Can you register a trademark for a product or service that’s illegal?
Let’s say you have cannabis shops called Giggles in Colorado and Massachusetts and you want to make sure you can open a Giggles in New Hampshire when they legalize. Or, let’s say you’ve created an amazing new product called Whoa Dude and you want the best protection you can get. Can you do it?
Here’s what the statute says: “No trademark . . . shall be refused registration . . . unless it . . . [c]onsists of or comprises immoral, deceptive, or scandalous matter . . .”
There are lots of things that are illegal that are neither immoral, deceptive, nor scandalous and anyway the statute prohibits words that are immoral, deceptive, or scandalous. It’s not referring to the products at all.
So you can get a registration if you’re willing to create a public record affirming, under penalty of perjury, that you’re making or selling a product in violation of federal law.
Would anyone do that?
Among the many applications and registration that include the word “cannabis,” I found only one that flat out says it’s selling a controlled substance: Can-D Rollers LLC of Vancouver, Washington registered THAT TAFFY for: “Dietary and nutritional supplements containing cannabis oil featuring THC or CBD.”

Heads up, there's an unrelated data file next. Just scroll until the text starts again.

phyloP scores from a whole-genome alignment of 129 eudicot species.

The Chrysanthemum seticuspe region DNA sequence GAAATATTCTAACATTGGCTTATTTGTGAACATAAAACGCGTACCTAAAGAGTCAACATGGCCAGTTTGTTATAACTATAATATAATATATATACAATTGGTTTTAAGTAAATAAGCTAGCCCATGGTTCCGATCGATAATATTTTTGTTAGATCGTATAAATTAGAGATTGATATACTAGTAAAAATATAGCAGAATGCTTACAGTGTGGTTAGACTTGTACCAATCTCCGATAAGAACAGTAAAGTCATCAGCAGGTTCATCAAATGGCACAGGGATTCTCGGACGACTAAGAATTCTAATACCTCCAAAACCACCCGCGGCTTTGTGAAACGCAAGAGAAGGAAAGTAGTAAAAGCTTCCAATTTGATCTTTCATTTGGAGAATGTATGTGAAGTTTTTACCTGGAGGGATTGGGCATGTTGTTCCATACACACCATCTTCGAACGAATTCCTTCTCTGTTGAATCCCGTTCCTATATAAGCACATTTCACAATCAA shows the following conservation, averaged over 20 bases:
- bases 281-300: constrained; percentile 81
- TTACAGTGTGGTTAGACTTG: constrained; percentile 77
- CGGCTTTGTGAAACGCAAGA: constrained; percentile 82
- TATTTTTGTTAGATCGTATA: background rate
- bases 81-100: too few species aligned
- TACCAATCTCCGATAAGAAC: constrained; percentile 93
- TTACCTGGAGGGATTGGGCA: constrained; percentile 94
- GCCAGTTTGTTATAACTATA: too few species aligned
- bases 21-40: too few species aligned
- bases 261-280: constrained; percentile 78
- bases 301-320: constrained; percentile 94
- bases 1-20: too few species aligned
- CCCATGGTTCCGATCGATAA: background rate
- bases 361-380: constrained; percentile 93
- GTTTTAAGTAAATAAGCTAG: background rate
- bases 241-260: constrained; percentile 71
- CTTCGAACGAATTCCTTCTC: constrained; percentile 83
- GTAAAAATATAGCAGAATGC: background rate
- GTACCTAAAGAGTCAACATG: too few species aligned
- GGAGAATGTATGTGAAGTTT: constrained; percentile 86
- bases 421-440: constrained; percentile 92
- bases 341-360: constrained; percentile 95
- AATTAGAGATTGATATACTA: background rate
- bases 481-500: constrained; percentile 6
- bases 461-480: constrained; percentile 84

So, the answer is” “Yes. You can get a registration for providing illegal products and services.” But you’re still not going to be able to register Murders R Us without hearing from the giraffe.
 15 USC Section 1052
 When you sign the application you affirm that:
- The mark is in use in commerce on or in connection with the goods/services in the application; and
- The signatory being warned that willful false statements and the like are punishable by fine or imprisonment, or both, under 18 U.S.C. § 1001, and that such willful false statements and the like may jeopardize the validity of the application or submission or any registration resulting therefrom, declares that all statements made of his/her own knowledge are true and all statements made on information and belief are believed to be true.
 There are 1173 live applications and registration is that include the word “marijuana” or “cannabis” in the description of goods and services. The majority of them refer only to providing information and education about marijuana, but 90 of them include goods in International Class 005, which includes pharmaceuticals.
Of those 90, most cop out and refer to the product as: “Herbal supplements; Herbal supplements for treating health problems; Natural herbal supplements” or “None of the foregoing comprising or containing marijuana, hemp, cannabis, or derivatives, extracts, or synthetic iterations or marijuana, hemp or cannabis.”